Abstract

Objective To apply human factors engineering principles to improve alert interface design. We hypothesized that incorporating human factors principles into alerts would improve usability, reduce workload for prescribers, and reduce prescribing errors.

Materials and methods We performed a scenario-based simulation study using a counterbalanced, crossover design with 20 Veterans Affairs prescribers to compare original versus redesigned alerts. We redesigned drug–allergy, drug–drug interaction, and drug–disease alerts based upon human factors principles. We assessed usability (learnability of redesign, efficiency, satisfaction, and usability errors), perceived workload, and prescribing errors.

Results Although prescribers received no training on the design changes, prescribers were able to resolve redesigned alerts more efficiently (median (IQR): 56 (47) s) compared to the original alerts (85 (71) s; p=0.015). In addition, prescribers rated redesigned alerts significantly higher than original alerts across several dimensions of satisfaction. Redesigned alerts led to a modest but significant reduction in workload (p=0.042) and significantly reduced the number of prescribing errors per prescriber (median (range): 2 (1–5) compared to original alerts: 4 (1–7); p=0.024).

Discussion Aspects of the redesigned alerts that likely contributed to better prescribing include design modifications that reduced usability-related errors, providing clinical data closer to the point of decision, and displaying alert text in a tabular format. Displaying alert text in a tabular format may help prescribers extract information quickly and thereby increase responsiveness to alerts.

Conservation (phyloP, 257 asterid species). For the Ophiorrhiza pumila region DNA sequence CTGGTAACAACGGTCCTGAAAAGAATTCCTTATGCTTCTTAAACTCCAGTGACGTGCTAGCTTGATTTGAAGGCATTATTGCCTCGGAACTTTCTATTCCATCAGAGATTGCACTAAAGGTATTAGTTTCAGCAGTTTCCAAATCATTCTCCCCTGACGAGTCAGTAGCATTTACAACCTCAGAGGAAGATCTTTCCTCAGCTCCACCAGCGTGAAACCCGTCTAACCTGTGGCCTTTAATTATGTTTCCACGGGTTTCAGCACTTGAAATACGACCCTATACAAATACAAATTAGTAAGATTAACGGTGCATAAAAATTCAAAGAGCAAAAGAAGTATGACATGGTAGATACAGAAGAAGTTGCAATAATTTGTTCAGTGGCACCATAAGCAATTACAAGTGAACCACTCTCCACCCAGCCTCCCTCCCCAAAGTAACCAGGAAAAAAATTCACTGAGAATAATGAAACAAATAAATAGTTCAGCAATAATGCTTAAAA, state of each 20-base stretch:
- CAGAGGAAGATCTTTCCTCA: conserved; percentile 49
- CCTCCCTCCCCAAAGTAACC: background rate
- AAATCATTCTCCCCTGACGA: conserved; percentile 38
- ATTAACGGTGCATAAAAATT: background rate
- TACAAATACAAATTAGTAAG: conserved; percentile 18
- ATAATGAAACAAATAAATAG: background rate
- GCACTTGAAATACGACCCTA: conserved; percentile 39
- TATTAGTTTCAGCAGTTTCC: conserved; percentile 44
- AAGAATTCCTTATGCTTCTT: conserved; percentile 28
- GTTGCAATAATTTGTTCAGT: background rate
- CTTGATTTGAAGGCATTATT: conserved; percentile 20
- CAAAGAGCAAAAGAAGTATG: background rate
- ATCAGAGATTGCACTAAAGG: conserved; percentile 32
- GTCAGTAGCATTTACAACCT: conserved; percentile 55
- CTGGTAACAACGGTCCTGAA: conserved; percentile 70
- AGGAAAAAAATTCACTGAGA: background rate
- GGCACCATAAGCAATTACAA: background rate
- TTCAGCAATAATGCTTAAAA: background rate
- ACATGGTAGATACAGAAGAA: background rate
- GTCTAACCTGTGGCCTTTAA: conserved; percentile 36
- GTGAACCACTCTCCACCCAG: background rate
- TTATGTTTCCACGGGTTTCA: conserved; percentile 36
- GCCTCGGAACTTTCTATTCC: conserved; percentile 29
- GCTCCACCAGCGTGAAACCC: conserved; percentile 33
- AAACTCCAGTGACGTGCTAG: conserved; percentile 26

Conclusions This simulation study provides evidence that applying human factors design principles to medication alerts can improve usability and prescribing outcomes.

Background and significance

Computerized medication alerts can reduce medication errors, but there are still challenges to fully realize their benefits.1,2 Seidling et al3 found that alert acceptance was most strongly predicted by the quality of the alert interface display. However, ‘serious gaps’1 remain in understanding how to effectively display alert information to prescribers.1,2,4,5 To this end, Horsky et al6 outlined interface design principles for prescribing decision support, but derived principles from implementation reports because of a lack of studies on interface design. Recognizing that alerts are a type of warning, Phansalkar et al7 summarized human factors guidelines for hazard signs and warning labels to inform the design of medication alerts. Four content components are recommended for text-based warnings: (1) a signal word to capture attention and convey the probability and severity of injury; (2) hazard information that identifies the danger; (3) instructions to avoid the hazard; and (4) information on potential consequences if the hazard is not averted.8 One human factors handbook on warnings presents over 800 pages of evidence-based research findings and standards for warning design across various industries.9 Many principles apply to the medication alert interface but have not been consistently implemented.7

A few studies have modified and compared the interface design features of alerts; most of these have focused on alert intrusiveness,10–13 which generally refers to the extent to which alerts interrupt prescribers' work or require acknowledgment.14 One simulation study compared modal alerts against non-modal alerts, as well as no alert. A modal design forces the prescriber to interact with the alert before interacting with other components of the interface, whereas a non-modal alert does not. Both alert types were associated with reduced prescribing error rates compared to no alerts, but the error rate for non-modal alerts was 3.6 times higher than that for modal alerts.11 Similarly, two randomized controlled trials of laboratory monitoring alerts showed that non-modal alerts did not significantly improve laboratory test ordering compared to no alert.12,13